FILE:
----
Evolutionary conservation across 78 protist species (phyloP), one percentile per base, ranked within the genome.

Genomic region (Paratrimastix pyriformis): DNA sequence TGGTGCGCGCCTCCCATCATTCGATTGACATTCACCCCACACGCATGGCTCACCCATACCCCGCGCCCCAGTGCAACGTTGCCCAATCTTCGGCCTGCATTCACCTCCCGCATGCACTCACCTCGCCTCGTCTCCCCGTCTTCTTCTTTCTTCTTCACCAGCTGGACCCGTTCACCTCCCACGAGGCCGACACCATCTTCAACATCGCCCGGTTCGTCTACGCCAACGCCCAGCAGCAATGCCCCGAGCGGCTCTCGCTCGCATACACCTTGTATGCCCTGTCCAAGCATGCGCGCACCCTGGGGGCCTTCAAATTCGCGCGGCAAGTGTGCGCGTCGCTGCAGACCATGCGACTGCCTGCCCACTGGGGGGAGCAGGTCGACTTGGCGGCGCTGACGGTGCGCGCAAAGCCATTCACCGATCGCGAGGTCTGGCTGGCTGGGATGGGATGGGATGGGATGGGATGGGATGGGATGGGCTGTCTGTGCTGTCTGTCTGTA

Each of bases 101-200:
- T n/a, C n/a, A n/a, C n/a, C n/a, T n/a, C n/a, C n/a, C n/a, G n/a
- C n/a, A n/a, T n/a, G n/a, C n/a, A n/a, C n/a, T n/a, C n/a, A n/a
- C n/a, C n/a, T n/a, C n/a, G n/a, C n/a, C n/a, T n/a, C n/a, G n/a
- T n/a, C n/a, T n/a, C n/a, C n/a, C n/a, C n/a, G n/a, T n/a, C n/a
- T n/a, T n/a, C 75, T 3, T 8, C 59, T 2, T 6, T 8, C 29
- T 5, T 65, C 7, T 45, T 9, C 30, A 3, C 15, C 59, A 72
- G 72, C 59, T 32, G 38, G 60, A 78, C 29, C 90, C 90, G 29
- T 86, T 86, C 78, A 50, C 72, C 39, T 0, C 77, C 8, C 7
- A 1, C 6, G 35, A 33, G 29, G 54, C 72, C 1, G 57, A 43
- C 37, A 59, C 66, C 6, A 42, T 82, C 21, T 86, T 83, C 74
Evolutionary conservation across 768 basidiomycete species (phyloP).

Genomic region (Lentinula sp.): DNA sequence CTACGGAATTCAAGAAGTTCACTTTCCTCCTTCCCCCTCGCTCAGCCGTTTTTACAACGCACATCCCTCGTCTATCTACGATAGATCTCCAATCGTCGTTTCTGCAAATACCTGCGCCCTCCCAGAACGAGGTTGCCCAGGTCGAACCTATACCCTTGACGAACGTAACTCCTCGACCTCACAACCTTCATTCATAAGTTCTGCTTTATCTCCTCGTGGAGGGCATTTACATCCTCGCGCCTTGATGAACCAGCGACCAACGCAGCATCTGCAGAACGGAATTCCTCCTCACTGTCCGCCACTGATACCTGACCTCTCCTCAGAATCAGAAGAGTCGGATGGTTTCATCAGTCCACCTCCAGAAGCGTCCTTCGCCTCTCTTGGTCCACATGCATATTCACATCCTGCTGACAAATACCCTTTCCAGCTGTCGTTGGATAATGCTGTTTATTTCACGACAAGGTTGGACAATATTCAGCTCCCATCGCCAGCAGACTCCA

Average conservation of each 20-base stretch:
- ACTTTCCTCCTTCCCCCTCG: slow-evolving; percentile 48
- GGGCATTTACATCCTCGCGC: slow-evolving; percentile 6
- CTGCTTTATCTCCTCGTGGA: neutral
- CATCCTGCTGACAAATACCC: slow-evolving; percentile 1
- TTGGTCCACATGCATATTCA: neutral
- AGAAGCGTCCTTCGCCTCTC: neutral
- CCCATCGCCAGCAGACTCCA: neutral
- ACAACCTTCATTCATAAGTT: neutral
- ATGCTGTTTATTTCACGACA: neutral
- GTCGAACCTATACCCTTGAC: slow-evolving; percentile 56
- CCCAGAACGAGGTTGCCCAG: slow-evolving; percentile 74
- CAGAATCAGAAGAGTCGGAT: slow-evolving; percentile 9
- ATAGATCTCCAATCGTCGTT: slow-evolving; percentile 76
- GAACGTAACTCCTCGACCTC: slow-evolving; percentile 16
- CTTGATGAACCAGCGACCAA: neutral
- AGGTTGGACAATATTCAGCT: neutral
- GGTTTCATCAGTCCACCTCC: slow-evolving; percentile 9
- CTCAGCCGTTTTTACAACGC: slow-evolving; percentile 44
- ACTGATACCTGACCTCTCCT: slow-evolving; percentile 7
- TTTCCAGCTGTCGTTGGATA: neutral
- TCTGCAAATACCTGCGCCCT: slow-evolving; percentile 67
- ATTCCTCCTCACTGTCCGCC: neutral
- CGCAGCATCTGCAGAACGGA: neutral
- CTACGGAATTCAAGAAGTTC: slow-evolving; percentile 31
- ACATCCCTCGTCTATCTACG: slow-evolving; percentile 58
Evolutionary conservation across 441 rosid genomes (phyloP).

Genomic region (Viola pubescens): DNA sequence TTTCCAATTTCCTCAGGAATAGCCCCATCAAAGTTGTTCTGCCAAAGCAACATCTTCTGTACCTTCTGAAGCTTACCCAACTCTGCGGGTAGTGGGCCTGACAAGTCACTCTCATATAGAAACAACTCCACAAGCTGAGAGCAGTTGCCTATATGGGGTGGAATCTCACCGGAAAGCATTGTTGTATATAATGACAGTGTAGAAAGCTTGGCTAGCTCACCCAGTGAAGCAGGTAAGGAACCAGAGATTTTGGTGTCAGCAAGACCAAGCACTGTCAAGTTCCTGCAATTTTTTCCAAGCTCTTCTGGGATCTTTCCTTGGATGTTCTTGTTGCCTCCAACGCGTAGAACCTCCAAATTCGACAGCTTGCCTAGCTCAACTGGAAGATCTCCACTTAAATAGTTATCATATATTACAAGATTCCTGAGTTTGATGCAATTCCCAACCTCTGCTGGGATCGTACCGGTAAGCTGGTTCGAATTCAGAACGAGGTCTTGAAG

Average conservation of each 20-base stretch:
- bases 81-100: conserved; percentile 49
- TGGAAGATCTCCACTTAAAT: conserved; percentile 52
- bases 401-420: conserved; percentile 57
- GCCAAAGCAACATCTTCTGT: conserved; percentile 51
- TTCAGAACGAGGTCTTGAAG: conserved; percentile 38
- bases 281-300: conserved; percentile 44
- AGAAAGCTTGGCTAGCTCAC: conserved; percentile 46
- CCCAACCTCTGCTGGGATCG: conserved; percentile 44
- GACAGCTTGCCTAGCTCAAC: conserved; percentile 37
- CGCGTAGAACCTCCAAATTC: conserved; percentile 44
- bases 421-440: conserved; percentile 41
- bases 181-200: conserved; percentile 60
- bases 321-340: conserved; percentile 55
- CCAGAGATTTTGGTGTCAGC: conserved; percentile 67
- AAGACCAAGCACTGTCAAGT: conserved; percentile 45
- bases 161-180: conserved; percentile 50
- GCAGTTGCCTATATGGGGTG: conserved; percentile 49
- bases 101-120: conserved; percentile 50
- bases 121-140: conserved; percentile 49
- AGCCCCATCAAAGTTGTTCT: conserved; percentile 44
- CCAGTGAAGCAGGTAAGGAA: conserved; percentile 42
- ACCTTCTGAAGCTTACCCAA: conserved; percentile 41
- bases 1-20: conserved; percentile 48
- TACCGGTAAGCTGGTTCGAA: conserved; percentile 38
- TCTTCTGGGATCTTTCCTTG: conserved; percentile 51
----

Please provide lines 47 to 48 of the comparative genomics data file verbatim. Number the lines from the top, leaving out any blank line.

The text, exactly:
- bases 401-420: conserved; percentile 57
- GCCAAAGCAACATCTTCTGT: conserved; percentile 51